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Customer Reviews

If you've not read John Irving's works before, don't start here.
The worst thing I can say about this book is that, all the time I was reading it, I was thinking: Stephen King would have done it better!
Daniel Ford
His characters are rather shallow and the plot not very well thought out.
V. Marshall

Most Helpful Customer Reviews

57 of 59 people found the following review helpful By C. Fletcher on July 10, 2001
Format: Hardcover
John Irving is a brilliant writer, but "The Fourth Hand" is less than a brilliant book. It's immensely readable, that's for sure--it's hard not to fly through this book, even if you're an incredibly slow reader, like I am. But by the time you've sprinted to the end of its 313 pages--making it Irving's second shortest novel after "The Water-Method Man"--you're left with the twitching-phantom-limb feeling that "The Fourth Hand" is missing something important.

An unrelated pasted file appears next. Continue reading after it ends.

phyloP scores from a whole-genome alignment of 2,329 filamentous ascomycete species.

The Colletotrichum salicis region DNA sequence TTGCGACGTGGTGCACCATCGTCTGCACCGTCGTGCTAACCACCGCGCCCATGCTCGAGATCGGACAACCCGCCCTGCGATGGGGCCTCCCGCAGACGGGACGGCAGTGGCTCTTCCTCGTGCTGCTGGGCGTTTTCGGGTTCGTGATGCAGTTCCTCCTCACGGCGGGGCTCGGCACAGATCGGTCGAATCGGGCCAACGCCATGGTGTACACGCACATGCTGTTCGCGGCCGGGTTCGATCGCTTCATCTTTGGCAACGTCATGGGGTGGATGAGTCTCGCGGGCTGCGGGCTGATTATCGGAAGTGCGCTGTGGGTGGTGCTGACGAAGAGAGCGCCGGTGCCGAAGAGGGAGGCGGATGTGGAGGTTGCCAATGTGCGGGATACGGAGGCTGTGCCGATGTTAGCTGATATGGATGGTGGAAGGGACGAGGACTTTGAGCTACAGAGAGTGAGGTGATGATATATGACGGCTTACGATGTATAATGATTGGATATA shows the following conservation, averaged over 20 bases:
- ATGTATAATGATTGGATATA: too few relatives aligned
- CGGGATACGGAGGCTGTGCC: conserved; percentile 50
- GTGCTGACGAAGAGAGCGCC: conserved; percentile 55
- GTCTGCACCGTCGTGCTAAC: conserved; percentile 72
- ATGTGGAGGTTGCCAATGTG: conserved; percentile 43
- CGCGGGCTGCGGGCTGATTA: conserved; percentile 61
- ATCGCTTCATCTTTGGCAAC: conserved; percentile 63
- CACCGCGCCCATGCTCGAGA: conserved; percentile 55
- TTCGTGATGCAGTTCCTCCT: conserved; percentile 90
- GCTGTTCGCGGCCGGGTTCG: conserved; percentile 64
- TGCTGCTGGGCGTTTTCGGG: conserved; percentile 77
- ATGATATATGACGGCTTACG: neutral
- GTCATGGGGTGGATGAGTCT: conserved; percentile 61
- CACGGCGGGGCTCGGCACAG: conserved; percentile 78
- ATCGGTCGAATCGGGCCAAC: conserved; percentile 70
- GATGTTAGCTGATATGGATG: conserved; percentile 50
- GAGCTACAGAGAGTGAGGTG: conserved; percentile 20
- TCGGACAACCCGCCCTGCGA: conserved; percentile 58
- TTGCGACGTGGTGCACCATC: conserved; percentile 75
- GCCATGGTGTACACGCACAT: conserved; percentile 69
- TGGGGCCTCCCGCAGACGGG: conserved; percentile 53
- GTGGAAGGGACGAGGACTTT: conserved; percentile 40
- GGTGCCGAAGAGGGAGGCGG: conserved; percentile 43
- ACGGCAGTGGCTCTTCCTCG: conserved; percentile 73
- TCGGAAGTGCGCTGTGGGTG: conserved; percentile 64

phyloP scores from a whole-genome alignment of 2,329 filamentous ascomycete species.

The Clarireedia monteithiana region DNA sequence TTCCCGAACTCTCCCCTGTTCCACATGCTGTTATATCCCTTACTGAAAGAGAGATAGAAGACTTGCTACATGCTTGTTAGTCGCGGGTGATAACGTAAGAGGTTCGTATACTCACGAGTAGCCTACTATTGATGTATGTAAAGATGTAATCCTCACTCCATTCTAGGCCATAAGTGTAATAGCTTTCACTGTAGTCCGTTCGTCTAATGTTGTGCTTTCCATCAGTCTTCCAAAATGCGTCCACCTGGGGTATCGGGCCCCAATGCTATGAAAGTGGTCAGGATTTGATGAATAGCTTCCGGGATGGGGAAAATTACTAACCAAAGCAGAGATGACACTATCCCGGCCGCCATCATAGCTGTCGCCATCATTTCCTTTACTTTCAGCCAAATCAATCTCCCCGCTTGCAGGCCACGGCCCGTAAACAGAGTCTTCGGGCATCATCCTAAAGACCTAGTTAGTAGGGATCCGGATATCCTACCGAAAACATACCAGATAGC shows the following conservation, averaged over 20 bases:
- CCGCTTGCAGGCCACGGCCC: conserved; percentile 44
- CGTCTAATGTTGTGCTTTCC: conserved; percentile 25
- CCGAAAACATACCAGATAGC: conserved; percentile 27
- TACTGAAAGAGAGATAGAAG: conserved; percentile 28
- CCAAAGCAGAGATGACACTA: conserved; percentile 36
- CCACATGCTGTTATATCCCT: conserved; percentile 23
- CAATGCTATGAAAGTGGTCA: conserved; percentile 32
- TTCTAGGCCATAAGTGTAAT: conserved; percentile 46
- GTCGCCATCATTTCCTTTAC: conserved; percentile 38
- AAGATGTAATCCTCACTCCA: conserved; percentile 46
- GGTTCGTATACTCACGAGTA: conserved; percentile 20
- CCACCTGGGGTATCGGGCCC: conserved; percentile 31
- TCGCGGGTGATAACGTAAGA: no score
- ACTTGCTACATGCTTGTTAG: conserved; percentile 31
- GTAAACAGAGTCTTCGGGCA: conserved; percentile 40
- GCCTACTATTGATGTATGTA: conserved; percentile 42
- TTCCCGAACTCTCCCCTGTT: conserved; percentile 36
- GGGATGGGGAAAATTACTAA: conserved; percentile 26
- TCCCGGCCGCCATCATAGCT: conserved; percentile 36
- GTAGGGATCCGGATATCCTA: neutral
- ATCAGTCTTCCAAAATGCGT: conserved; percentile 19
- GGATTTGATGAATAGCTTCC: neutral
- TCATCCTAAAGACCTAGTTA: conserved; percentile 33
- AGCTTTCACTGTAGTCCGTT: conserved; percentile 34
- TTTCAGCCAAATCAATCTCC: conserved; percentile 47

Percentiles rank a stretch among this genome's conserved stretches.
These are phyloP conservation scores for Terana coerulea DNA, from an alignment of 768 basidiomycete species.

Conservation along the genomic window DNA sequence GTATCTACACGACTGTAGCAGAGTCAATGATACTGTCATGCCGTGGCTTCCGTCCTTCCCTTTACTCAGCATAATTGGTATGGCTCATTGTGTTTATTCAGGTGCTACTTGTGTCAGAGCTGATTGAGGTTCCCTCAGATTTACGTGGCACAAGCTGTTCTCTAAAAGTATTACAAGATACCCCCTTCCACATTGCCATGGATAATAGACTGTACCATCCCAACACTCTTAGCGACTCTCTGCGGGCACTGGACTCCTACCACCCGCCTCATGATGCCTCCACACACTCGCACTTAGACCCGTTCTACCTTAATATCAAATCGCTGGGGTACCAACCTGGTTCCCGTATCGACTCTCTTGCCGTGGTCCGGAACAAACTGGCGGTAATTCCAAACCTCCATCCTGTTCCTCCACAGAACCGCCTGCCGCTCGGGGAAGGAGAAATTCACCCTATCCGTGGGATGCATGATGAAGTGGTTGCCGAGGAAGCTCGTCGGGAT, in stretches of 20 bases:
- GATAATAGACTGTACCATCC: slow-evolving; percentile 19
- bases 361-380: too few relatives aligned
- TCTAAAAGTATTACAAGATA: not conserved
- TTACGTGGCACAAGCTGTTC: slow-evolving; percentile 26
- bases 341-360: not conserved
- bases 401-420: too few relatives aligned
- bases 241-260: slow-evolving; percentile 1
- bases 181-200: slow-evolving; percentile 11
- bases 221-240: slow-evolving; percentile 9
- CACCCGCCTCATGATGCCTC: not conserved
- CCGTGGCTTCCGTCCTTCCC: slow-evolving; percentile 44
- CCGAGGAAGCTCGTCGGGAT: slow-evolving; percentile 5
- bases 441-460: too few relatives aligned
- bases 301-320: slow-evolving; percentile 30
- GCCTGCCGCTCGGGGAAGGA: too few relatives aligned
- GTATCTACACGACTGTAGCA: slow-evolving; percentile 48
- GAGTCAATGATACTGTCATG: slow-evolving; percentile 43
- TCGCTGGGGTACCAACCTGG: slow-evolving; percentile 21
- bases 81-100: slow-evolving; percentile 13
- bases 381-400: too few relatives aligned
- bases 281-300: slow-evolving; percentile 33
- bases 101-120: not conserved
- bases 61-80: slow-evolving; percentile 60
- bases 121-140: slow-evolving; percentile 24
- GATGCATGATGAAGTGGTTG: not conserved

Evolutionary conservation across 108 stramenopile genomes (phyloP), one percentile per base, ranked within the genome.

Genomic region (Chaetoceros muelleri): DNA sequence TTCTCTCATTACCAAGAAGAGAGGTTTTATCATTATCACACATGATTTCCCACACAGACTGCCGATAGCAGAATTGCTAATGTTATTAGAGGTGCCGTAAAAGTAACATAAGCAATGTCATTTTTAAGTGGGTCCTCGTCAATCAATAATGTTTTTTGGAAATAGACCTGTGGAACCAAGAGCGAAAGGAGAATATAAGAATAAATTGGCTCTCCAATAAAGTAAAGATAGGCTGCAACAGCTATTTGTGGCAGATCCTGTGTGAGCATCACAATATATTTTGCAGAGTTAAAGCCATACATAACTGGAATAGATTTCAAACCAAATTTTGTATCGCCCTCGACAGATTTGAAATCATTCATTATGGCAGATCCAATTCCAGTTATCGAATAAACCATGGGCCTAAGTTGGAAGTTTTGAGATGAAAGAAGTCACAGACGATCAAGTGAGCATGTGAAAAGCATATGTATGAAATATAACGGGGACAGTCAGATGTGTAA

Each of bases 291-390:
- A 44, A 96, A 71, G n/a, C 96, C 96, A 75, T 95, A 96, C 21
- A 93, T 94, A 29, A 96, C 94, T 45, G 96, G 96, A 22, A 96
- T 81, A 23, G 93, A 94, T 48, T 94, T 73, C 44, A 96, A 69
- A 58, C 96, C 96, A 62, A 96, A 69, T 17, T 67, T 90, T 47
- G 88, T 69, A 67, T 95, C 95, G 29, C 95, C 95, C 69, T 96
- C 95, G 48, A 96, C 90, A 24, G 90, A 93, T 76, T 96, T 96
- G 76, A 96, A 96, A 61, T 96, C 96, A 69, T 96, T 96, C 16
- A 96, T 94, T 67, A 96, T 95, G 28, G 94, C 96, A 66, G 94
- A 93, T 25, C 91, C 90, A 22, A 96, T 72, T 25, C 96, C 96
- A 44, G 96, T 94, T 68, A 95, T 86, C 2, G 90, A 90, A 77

But what is it missing? Most of the characters are sufficiently unique and interestingly colorful to satisfy any long-time John Irving reader. I loved the subplot with the hand surgeon, Zajac, his son, and his housekeeper. The writing, as usual, is top-notch. (I must say, however, I was a little disappointed with the first sentence. Usually Irving knocks you right off your feet with his first sentences. This one barely made me shuffle my feet.)
What "The Fourth Hand" lacks that Irving's best novels nearly drown you in is a sense of emotional immensity. It doesn't help matters that this is such a short book. I think Irving is at his best in the form of the sprawling novel, where his themes and characters have ample time and space to weave themselves together on the loom of your imagination.